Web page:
24 (55.81)

17 (60.71)

 

41 (57.75)

20 (31.25)

 

>8

19 (44.19)

11 (39.29)

0.683

30 (42.25)

44 (68.75)

0.002

Marital status

 

 

 

 

 

 

married/cohabiting

39 (90.70)

20 (71.43)

 

59 (83.10)

42 (65.63)

 

never married

3 (6.98)

3 (10.71)

 

6 (8.45)

8 (12.50)

 

divorced/separated/widowed

1 (2.33)

5 (17.86)

0.053

6 (8.45)

14 (21.88)

0.050

BMI

 

 

 

 

 

 

<25

16 (37.21)

16 (57.14)

 

32 (45.07)

34 (53.13)

 

>=25

27 (62.79)

11 (39.29)

0.092

38 (53.52)

29 (45.31)

0.635

First diagnosis of cancer

 

 

 

 

 

 

no

11 (25.58)

6 (21.43)

 

17 (23.94)

20 (31.25)

 

yes

32 (74.42)

22 (78.57)

0.689

54 (76.06)

44 (68.75)

0.342

Time since diagnosis (months)

 

 

 

 

 

 

<12

30 (69.77)

19 (67.86)

 

49 (69.01)

43 (67.19)

 

13-24

3 (6.98)

3 (10.71)

 

6 (8.45)

6 (9.38)

 

>24

10 (23.26)

6 (21.43)

0.855

16 (22.54)

15 (23.44)

0.970

Metastasis at diagnosis

 

 

 

 

 

 

no

18 (41.86)

13 (46.43)

 

31 (43.66)

46 (71.88)

 

yes

21 (48.84)

11 (39.29)

0.671

32 (45.07)

14 (21.88)

0.004

Type of surgery

 

 

 

 

 

 

lumpectomia

 

 

 

 

31 (48.44)

 

mastectomy

 

 

 

 

29 (45.31)

 

mastectomy bilateral

 

 

 

 

4 ( 6.25)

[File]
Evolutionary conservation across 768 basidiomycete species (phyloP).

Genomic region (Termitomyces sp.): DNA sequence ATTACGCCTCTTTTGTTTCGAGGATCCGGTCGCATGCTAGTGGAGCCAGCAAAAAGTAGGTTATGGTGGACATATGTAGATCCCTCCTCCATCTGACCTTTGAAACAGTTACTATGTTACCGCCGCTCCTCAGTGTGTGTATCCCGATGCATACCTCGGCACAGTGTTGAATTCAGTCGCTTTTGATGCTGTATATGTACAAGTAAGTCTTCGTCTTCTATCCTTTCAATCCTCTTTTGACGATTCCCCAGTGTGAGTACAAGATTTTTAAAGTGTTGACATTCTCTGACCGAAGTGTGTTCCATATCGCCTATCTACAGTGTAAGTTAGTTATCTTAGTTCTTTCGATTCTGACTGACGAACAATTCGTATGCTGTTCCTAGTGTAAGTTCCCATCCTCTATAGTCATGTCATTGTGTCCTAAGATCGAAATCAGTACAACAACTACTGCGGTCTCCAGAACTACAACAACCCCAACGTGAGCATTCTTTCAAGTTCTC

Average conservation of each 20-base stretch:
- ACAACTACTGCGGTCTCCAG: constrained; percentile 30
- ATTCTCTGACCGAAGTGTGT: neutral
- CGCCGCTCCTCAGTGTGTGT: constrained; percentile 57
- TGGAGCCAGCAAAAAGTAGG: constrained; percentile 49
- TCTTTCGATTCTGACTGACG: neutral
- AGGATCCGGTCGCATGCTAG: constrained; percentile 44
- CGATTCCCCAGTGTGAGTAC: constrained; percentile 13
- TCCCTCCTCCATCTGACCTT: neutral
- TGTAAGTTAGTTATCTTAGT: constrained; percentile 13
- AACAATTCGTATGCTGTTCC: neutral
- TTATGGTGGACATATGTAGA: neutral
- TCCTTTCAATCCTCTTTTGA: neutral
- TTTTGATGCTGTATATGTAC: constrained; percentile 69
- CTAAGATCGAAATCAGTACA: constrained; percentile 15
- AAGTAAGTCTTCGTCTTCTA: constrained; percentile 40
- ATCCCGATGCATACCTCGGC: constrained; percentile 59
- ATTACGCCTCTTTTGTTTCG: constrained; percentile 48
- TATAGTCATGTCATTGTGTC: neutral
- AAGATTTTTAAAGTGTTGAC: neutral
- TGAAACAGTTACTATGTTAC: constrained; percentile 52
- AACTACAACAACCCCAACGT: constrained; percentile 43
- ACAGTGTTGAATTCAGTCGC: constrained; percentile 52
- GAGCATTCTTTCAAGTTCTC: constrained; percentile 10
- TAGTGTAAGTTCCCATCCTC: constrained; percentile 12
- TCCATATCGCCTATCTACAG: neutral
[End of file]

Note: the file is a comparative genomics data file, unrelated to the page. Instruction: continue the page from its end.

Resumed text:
stomia

18 (41.86)

10 (35.71)

 

28 (39.4)

 

 

Chemotherapy/pre-surgery

 

 

 

 

 

 

no

40 (93.02)

28 (100.0)

 

68 (95.77)

50 (78.13)

 

yes

3 (6.98)

0 (0.00)

0.153

3 (4.23)

14 (21.88)

0.002

Chemotherapy/post-surgery

 

 

 

 

 

 

no

3 (6.98)

2 (7.14)

 

5 (7.04)

2 (3.13

 

yes

40 (93.02)

26 (92.86)

0.979

66 (92.96)

62 (96.88)

0.305

Radiotherapy

 

 

 

 

 

 

no

35 (81.40)

26 (92.86)

 

61 (85.92)

38 (59.38)

 

yes

8 (18.60)

2 (7.14)

0.175

10 (14.08)

26 (40.63)

<0.001

*totals may vary because of missing value

Table 2. Cancer-related symptoms in patients with breast cancer or colorectal cancer

 

Colorectal

 

Colorectal (N=71)

Breast (N=64)

 

 

males N= 43

females N= 28

 

males+females

females

 

 

No.(%)*

No.(%)*

p-value

No.(%)*

No.(%)*

p-value

Anorexia

 

 

 

 

 

 

no

43 (100.0)

26 (92.86)

 

69 (97.18)

64 (100.0)

 

yes

0 (0.00)

2 (7.14)

0.075

2 (2.82)

0 (0.00)

0.176

Pain

 

 

 

 

 

 

no

34 (79.07)

22 (78.57)

 

56 (78.87)

34 (53.13)

 

yes

9 (20.93)

6 (21.43)

0.960

15 (21.13)

30 (46.88)

0.002

Nausea

 

 

 

 

 

 

no

33 (76.74)

10 (35.71)

 

43 (60.56)

25 (39.06)

 

yes

10 (23.26)

18 (64.29)

0.001

28 (39.44)

39 (60.94)

0.013

Anxiety/stress

 

 

 

 

 

 

no

33 /76.74)

15 (53.57)

 

48 (67.61)

36 (56.25)

 

yes

10 (23.26)

13 (46.43)

0.041

23 (32.39)

28 (43.75)

0.174

Fatigue

 

 

 

 

 

 

no

22 (51.16)

11 (39.21)

 

33 (46.48)

19 (29.69)

 

yes

21 (48.84)

17 (60.71)

0.327

38 (53.52)

45 (70.31)

0.045

Insomnia

 

 

 

 

 

 

no

27 (62.79)

20 (71.43)

 

47 (66.20)

36 (56.25)

 

yes

16 (37.21)

8 (28.57)

0.452

24 (33.80)

28 (43.75)

0.236

Muscular tension

 

 

 

 

 

 

no

34 (79.07)

22 (78.57)

 

56 (78.87)

32 (50.00)

 

yes

9 (20.93)

6 (21.43)

0.960

15 (21.13)

32 (50.00)

<0.001

Parestesie

 

 

 

 

 

 

no

29 (67.44)

19 (67.86)

 

48 (67.61)

64 (100.0)

 

yes

14 (32.56)

9 (32.14)

0.971

23 (32.39)

0 (0.00)

<0.001

Lymphoedema

 

 

 

 

 

 

no

43 (100.0)

28 (100)

 

71 (100.0)

51 (79.69)